Somebody has to figure out if this guy is for real, he thought as he studied Mulally, trying to divine his mood. If I go out, it might as well be in a blaze of glory.
Fields began his overview of the business environment in the Americas. He called for the slide showing the region's financials. Then there it was--the product program slide.  Fields tried to be nonchalant.
'And on the Edge launch, we're red. You can see it there,' he said, pointing at the screen. 'We're holding the launch.'
There was dead silence. Everyone turned toward Fields. So did Mulally, who was sitting next to him.
Dead man walking, thought one of his peers.
I wonder who will get the Americas, another mused.
Suddenly, someone started clapping.  It was Mulally"

Ford went on to survive the economic crash of 2008 without declaring bankruptcy, and without a government loan. They went from a $12.7B loss in 2006 to break even in 2009; in 2015, Ford reported a record $10.8B profit.  Mark Fields succeeded Mulally and is now the CEO of Ford.

I think there are several good lessons here.  First, even if you are measuring the right things, there is a chance that the Maslow effect is giving you incomplete or inaccurate data.  Second, your enterprise success may depend on Maslow and others in areas not usually thought of as business drivers .

It's difficult to overstate the importance of executive leadership in creating a safe place for bad news, because the issues you don't see are the issues you can't address.  Whether you lead a department, a division, or an entire company, that culture flourishes top-down.  "Garbage in, garbage out" is a metrics maxim.  And it applies to leadership as well.

Change that culture, and Maslow will know you have risen to the top of the pyramid.


Thursday, February 25, 2016

The value of subjective data, and how Google used it to build successful teams: NYT story and comment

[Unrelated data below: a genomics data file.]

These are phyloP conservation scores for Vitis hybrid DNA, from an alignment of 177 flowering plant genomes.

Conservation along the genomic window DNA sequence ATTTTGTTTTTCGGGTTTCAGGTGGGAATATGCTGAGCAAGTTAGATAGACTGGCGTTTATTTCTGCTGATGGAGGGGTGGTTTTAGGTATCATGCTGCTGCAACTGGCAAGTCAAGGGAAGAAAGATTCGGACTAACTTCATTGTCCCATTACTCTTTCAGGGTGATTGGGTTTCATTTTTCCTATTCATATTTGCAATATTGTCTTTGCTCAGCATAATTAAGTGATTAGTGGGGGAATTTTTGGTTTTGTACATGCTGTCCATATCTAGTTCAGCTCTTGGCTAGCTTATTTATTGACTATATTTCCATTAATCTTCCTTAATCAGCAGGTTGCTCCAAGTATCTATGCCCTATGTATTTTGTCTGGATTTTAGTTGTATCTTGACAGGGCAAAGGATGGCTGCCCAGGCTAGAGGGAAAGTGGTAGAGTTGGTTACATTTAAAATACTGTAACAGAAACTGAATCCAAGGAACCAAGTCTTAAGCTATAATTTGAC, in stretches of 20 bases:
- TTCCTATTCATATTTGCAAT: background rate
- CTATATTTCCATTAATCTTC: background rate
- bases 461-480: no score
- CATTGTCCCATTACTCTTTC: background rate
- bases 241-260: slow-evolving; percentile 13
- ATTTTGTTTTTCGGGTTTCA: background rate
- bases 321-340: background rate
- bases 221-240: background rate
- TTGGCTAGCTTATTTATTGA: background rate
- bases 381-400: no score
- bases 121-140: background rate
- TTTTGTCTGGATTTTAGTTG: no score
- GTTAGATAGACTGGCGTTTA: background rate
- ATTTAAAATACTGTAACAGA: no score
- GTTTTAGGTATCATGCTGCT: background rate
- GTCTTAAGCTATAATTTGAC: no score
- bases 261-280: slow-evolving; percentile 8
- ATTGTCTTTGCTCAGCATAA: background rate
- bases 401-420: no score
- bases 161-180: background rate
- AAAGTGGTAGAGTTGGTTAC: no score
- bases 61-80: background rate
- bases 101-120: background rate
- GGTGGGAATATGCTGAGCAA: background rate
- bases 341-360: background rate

I've argued before that subjective information is among the most important measurements of the success of emerging technology research, and that you can add subjective data into a metrics stream by assigning number values to subjective ideas.  It's a great concept, one that is not often given much weight in enterprise metrics.

I recently hurt my back at the gym, and got a referral to see an orthopedist.  Among the very first things in our discussion was the question, "how much does it hurt on a scale from one to ten?"  "Well, it's an 8 when I have a back spasm, but just sitting here right now talking with you, I'd say it's a 2 or 3," was my answer. That discussion is a practical demonstration of applying hard numbers to subjective feelings as a way to benchmark them.  It's not touchy-feely at all, and it's surprisingly practical.

image from the NYT article
And in that conversation, we have an important lesson about the way we measure performance within our enterprises, and how Google applied numeric values to subjective data to find out why some teams succeed and others don't.

After exhaustive number crunching about teams that worked really well, one of the main findings was that all team members need to have a sense of what they call "psychological safety" within the team.  In successful, high-performing teams, all members feel safe to offer any contribution without fear of ridicule or reprisal.